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How much rum did soldiers receive in their rations the night before a battle? Enough to stiffen their resolve; not so much they couldn’t see straight. A man’s aim mattered naught with a volley of musket fire at stake.
Revenge required precision. Tom needed to fell his foe in a single shot.
A good thing he’d schooled himself to two bottles of wine last night. His brother had known how to buy Madeira. It was fine, indeed. Left him with barely a headache this too-early morning.
He raised his face from the table where he’d fallen asleep. An hour or two of nightmarish terrors, the Old Hag pressing the breath out of him, river monsters come to get him. Drink was a Devil, alone.
He ought to have followed his brother’s example. Ahh, he laughed wryly at that irony. He might have spent the evening in besotted revelry, with the company of brawling tavern mates and a sweet miss at his side, if not in his bed. More his wont, his father would say; if they were speaking.
Tom yawned, arched his neck, caught sight of the waxing moon through the window. The grey mist of dawn would soon settle on the narrow streets below.
He needed a chaser. Three fingers of West Country whiskey would do the trick. He splashed his glass full and sniffed deeply, admiring the heady fumes of Scottish malt before gulping it down.
A moan escaped him. The pleasure of liquor, or the pain borne of grief? Tom dropped his head onto the table again, with another groan – this: yes, pain – as his skull knocked upon the wood. He’d squeezed his eyes shut but now opened them with determination. He could focus just enough to follow the baroque whorls of russet and gold in the battered chestnut table where his head lay. A fine piece once, that. Wood felled from the Baron’s own estates in Fife. Many a dinner aet upon it, many a glass spilt.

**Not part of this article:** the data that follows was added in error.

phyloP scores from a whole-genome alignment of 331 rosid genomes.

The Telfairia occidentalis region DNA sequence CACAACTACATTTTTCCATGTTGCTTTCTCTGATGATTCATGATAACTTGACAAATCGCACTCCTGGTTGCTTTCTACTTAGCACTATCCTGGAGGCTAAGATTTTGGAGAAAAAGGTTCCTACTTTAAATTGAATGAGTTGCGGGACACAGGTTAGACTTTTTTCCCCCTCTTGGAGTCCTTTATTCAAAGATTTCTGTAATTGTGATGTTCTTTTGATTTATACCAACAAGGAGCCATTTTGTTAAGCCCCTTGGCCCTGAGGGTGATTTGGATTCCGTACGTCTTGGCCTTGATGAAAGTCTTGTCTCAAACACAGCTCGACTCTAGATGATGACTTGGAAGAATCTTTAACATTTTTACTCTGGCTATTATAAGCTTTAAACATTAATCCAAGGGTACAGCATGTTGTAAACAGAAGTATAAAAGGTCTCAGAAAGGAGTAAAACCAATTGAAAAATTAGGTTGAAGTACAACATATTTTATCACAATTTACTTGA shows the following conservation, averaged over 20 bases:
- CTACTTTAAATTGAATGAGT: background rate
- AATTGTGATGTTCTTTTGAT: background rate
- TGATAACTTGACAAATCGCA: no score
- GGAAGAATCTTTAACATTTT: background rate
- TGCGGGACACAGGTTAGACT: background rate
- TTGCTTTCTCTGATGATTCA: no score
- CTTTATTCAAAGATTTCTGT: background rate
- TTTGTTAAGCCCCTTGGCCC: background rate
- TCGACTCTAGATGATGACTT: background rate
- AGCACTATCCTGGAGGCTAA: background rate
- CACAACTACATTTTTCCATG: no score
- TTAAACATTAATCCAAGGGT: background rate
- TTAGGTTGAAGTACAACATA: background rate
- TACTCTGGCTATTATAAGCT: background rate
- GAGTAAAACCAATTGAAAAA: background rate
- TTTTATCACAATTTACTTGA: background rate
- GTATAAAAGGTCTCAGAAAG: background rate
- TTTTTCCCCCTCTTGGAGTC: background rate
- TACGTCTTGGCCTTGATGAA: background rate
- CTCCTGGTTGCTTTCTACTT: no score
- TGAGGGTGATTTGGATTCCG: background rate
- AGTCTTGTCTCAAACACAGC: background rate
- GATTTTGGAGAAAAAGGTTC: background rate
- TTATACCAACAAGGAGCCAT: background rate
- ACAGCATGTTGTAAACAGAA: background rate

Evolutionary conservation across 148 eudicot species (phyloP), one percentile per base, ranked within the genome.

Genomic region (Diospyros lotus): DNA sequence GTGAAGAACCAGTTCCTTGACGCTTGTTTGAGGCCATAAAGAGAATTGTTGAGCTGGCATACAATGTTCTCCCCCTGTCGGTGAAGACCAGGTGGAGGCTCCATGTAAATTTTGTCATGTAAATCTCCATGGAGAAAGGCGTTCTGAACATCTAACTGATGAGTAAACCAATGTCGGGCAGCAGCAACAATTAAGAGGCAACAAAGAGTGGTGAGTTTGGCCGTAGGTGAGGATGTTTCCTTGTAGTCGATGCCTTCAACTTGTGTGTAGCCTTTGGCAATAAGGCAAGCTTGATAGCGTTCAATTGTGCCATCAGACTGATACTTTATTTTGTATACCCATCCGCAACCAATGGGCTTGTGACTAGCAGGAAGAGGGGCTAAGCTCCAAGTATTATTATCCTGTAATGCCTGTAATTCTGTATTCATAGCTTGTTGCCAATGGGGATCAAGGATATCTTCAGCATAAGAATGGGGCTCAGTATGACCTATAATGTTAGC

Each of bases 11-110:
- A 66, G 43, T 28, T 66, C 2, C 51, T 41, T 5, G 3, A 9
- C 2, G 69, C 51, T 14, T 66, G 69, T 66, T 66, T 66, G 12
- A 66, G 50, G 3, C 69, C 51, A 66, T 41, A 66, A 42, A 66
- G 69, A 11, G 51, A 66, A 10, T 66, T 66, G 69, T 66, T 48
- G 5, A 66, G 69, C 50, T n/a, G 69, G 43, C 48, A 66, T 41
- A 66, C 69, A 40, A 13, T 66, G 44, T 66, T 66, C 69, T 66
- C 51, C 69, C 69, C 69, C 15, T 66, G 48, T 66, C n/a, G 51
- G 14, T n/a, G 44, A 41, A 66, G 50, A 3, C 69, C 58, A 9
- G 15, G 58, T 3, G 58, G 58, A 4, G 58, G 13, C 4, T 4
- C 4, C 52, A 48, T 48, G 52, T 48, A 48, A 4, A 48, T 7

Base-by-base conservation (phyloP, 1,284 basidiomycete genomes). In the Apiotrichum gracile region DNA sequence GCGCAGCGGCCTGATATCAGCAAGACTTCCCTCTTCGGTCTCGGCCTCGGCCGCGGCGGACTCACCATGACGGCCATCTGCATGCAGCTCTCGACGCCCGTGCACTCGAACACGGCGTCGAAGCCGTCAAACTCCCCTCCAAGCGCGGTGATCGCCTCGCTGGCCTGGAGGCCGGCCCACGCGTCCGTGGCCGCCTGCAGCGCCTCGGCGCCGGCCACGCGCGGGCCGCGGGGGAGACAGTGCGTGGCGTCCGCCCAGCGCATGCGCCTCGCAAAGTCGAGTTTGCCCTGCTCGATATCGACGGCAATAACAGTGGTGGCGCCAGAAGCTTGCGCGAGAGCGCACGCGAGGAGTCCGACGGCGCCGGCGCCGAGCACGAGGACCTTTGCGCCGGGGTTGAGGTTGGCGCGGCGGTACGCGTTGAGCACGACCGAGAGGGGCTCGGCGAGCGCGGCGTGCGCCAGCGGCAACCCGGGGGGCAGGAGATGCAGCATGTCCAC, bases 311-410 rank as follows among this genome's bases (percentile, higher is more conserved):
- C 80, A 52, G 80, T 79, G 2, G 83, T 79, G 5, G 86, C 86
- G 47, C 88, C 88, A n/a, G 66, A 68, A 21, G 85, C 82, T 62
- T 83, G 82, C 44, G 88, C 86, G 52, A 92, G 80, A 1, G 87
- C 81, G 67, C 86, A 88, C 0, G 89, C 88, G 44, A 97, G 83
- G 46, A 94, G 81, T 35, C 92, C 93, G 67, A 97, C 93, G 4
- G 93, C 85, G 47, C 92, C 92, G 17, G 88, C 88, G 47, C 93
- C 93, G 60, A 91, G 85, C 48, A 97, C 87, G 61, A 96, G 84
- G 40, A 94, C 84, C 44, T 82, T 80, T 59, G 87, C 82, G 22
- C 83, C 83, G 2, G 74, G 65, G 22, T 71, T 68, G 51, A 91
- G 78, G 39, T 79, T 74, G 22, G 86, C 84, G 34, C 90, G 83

Nae, he wouldna hae ano’er sip. His mind was slurred enough already. He let linger the taste of the last tantalizing drops.
What does one wear, when one may die before the sun is fully risen?
No! Tom would have confidence. His practice would bring victory, when the time came.
He stumbled to his feet and lit a taper, amazed his noxious breath didn’t set the room ablaze. He huffed in the cold air, tripped on the hearthstones, stabbed and thrust at the embers with the fire iron as if he were preparing for a swordfight instead of – this.
“Robin!” he called out gruffly to the servant. The boy was surely awake. Servants, like soldiers on campaign, and swindlers, and god-forsaken swine as he knew himself to be, all regularly rose before dawn. Ruffians, the lot of them.
The lad appeared in the doorway, head bowed. “Yes, Sir! Shall I stir thy fire, Sir?”
“No, no – too late for that,” Tom hmmphed. Then, trying for a measure of kindness, he softened his voice at the edges. “Warm me some water, and have Mrs. Caulfield send up coffee and bread.”
He sprawled against the mantel and massaged his temples. Would he did have a molly to give him a quick rub. Invigorating. Enervating.
The pot of bitter black coffee would have to do. He poured himself a mug and leaned upon the window casement. The room faced east; the light was gathering there.
He’d kept vigil with his brother’s spent, bloodied body in a room much like this. Two floors up, with bullet-glass panes making shadow patterns on the floorboards.
Why the devil had Alex challenged a damn’d Earl, instead of celebrating how he’d wooed that Scots lass and won her family’s regard? But they’d seldom confided in one another.